You could have a Jody Shelley or Jared Boll on this team and it may make you feel good to see them bashing faces in, but we’d still have players hurt and in the meantime we’d be wasting our roster spot on a bad player. Does Florida or Tampa or Carolina have a guy like that? Does it get in the way of them winning?

Furthermore, while it’s true that the Jackets are at the bottom of the league in hits (18:80 hits/60, 29th in the league), Minnesota is only middle of the pack (22.38, 17th best). Ottawa leads in hits, but that’s because they rarely have the puck. (Nashville, Boston, Rangers, and Tampa round out the top 5, however)

Here’s the hit that had people upset last night. Jacob Middleton elevated into the hit so it looks higher than it needed to be, but the contact was to the chest so I don’t think it was a penalty. Zach Werenski’s face hit Middleton’s helmet as Z’s head whipped forward from the hit.

For what it’s worth, Oliver BJORKSTRAND — an unlikely source — did lay a big hit on Foligno.

Power play

With a chance to get an insurance goal, the Jackets had a power play halfway through the third period that resulted in no shot attempts, and very little time in the offensive zone.

Keep in mind that the Jackets had just played ten minutes of nonstop defense, they were on the back leg of a back-to-back against a rested team, and they were without their best player, Werenski. In 187:33 minutes of power play time this season with Werenski on the ice, the Jackets score 8.32 goals per 60 minutes, with 6.97 expected goals. In 107:51 of power play time without Werenski, that drops to 3.89 GF/60 and 4.8 xGF/60. So, the team generates much less without him and finishes worse as well.

You also have to give credit to Minnesota’s kill. They clogged the neutral zone and stood up strong at the blue line, preventing the Jackets from getting a clean entry. This has been an issue with our power play in past seasons, but this year I don’t think it’s solely a power play issue. In general, the 5v5 offense also struggles against teams that provide resistance in the middle of the ice, like Carolina. You need speed and skill to get through that, and sometimes that’s not even enough. Look at how Torts teams could beat more talented teams by playing that kind of defense.

What do we want from the final month?

Some fans have had a “burn it down” reaction to recent losses and I just don’t understand that. What did you expect from this season? It was supposed to be a rebuilding year, and no one should be surprised that the Jackets aren’t going to the playoffs. At the same time, most national experts predicted that they’d be at the bottom of the metro and one of the worst teams in the league like last season. Instead, they’re a .500 team. That puts them ahead of schedule!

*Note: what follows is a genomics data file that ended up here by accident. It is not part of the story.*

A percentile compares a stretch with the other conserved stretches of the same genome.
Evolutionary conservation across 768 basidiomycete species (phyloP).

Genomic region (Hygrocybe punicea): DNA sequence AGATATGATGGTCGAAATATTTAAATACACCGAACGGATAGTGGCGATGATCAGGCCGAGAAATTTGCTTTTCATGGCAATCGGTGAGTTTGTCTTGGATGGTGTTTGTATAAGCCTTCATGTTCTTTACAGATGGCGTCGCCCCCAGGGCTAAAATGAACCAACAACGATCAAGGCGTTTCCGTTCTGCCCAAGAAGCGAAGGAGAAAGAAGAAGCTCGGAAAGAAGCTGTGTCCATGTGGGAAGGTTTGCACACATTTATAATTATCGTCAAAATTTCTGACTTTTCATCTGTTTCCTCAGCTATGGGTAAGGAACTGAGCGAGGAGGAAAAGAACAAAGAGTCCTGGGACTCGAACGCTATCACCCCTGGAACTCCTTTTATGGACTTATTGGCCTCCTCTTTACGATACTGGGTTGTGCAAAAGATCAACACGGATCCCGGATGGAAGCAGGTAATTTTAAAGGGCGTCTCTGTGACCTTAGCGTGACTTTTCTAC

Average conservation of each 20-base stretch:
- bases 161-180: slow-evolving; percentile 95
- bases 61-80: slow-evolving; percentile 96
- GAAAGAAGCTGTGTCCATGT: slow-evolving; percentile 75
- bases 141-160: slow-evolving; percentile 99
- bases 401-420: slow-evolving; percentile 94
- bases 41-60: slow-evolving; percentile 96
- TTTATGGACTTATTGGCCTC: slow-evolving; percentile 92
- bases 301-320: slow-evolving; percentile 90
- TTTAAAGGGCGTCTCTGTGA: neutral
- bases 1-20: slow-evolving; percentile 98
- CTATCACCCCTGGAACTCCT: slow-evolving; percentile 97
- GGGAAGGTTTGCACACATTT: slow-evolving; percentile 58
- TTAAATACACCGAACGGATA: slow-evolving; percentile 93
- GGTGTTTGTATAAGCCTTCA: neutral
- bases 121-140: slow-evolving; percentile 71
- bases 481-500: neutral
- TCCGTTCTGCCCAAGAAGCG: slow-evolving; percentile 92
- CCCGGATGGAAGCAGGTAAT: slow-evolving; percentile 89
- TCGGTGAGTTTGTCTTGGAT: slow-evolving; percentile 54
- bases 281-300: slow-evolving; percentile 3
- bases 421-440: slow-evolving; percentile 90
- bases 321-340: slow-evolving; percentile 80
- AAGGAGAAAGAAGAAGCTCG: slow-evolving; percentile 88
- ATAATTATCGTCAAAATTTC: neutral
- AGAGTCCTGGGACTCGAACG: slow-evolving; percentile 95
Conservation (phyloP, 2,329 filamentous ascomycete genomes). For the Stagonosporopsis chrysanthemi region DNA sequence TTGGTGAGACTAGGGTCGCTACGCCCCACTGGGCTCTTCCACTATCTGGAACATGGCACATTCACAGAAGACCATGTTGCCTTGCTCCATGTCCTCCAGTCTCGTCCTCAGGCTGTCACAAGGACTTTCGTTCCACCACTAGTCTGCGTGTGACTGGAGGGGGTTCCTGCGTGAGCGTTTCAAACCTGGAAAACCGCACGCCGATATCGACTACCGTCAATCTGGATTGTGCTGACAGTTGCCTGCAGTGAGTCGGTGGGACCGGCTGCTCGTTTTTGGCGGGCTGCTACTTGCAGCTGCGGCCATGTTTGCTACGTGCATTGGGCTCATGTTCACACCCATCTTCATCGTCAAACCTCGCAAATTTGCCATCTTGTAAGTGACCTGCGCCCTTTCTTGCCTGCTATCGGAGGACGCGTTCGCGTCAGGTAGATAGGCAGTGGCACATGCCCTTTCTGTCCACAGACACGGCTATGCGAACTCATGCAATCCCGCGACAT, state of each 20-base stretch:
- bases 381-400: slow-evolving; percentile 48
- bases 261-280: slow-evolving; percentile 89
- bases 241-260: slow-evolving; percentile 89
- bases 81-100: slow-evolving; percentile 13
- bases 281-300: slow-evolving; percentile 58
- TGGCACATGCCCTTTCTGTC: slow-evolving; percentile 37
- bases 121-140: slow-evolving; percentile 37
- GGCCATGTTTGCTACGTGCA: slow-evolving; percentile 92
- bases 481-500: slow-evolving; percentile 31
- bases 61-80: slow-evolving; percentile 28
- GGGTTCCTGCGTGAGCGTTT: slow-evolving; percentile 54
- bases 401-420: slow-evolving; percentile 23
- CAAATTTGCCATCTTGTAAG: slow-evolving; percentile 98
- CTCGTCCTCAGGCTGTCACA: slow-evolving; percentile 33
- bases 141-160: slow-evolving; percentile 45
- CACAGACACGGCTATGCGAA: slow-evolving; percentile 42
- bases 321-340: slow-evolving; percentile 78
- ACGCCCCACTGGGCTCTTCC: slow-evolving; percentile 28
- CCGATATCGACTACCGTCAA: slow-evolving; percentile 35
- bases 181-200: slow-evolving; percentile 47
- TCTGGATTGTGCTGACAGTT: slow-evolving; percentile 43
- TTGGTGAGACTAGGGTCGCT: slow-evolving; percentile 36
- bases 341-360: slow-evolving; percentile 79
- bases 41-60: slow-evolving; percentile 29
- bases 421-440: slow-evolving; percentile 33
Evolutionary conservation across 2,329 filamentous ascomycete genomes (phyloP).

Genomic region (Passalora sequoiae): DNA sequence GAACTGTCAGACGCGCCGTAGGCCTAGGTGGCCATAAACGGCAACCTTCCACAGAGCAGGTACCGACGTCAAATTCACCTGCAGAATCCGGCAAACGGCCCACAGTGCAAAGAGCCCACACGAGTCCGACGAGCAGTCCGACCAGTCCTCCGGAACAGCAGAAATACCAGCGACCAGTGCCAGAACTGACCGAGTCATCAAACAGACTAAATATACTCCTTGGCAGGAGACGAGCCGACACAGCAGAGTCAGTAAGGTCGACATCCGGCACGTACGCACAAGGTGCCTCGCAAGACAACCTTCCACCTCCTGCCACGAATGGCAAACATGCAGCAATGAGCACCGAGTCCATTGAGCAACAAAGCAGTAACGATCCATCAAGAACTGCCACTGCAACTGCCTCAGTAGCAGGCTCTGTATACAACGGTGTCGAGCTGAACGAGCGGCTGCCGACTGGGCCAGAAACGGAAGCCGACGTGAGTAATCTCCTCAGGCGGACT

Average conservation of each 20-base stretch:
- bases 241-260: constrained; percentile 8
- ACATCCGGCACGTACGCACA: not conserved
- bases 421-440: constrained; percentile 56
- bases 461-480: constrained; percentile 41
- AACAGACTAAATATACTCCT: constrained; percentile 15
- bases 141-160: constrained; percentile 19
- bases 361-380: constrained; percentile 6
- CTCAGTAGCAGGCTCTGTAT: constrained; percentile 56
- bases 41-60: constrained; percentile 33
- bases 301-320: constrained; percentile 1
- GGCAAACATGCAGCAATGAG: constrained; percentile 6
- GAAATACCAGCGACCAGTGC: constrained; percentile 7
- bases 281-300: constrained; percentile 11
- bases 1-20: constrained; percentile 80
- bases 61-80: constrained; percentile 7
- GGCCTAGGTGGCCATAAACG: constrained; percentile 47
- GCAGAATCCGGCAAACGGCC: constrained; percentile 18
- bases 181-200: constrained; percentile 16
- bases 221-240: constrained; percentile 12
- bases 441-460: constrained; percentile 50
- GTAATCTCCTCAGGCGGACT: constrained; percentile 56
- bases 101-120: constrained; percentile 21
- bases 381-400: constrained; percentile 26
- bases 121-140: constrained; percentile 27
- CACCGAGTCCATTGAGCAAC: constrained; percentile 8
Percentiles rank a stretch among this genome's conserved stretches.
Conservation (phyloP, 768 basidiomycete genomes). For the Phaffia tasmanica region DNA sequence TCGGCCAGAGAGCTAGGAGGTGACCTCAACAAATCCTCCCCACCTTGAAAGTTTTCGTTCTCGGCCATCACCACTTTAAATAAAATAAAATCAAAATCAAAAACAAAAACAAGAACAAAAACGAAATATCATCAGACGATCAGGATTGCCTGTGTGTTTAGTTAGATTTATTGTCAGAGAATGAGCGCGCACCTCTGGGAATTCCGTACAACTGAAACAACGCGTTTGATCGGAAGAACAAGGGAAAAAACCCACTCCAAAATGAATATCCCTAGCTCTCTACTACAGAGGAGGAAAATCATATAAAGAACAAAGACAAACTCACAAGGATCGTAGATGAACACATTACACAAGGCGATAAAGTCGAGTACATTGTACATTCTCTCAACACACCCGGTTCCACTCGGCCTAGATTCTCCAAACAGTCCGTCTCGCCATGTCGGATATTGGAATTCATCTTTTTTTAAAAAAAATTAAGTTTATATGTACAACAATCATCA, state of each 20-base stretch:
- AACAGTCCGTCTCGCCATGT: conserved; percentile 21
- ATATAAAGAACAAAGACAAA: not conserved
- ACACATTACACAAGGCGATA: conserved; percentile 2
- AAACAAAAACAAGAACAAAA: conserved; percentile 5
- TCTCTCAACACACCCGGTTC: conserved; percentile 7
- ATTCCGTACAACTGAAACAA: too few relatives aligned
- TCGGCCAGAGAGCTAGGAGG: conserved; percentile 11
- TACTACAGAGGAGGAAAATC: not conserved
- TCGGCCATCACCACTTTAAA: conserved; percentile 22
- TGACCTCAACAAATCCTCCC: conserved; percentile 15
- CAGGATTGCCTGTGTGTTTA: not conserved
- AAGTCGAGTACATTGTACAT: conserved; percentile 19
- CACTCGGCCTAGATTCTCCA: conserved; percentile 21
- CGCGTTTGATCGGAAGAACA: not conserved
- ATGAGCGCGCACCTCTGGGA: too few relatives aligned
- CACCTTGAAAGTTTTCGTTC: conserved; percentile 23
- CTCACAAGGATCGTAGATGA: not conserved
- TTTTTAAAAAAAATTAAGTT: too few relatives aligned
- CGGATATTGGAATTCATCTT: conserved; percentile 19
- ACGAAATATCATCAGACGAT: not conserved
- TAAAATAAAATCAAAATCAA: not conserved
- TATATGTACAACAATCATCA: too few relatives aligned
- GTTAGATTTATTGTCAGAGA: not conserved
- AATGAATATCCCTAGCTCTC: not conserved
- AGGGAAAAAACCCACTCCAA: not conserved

Those who root for the team but expected them to be bad are actually bothered by the success, to a degree, because it means a worse draft position. As I’ve said before, this is the wrong mindset to take. You shouldn’t want to see this team lose, but when they do lose you should take comfort in knowing it improves their draft position.

The best case scenario in a game against a good opponent is that the Jackets play hard and keep it close but ultimately lose. The bulk of this team is players who are under team control beyond this season and are expected to be part of the long-term core of the team. If that core plays poorly, that’s a bad sign for the re-building plan. If they play well, then it’s a sign that there are good things to come. As Larsen said both before and after the game, the opponent and environment is similar to the playoffs. Next season at this time, we want to be fighting for a playoff spot. Going through this experience now should help this team next year. They can lose now, learn from it, and win this game next season.

The Jackets’ goals

Let’s highlight the two goals, since they were good ones.

The first one was credit to Jake Bean, but it was hard to tell at first which player touched it last. I love to see this kind of scrum in front of the net. Create chaos in front of the goalie and good things can happen.

I’d say this was Bean’s best game since returning from injury. Certainly the most noticeable. With Z out, he played 24:39. That was third most behind Gavrikov and Peeke. He led the team with five shots on goal.

The go-ahead goal late in the second was at 4v4 and came off the stick of Jake Voracek. That’s his fifth of the season! He’s heating up!

For more great Voracek content, be sure to check out the latest episode of Behind the Battle.

Up next

The Jackets are back home on Tuesday to play the Islanders. This kicks of a stretch of three straight home-and-home series against the Islanders, Bruins, and Flyers.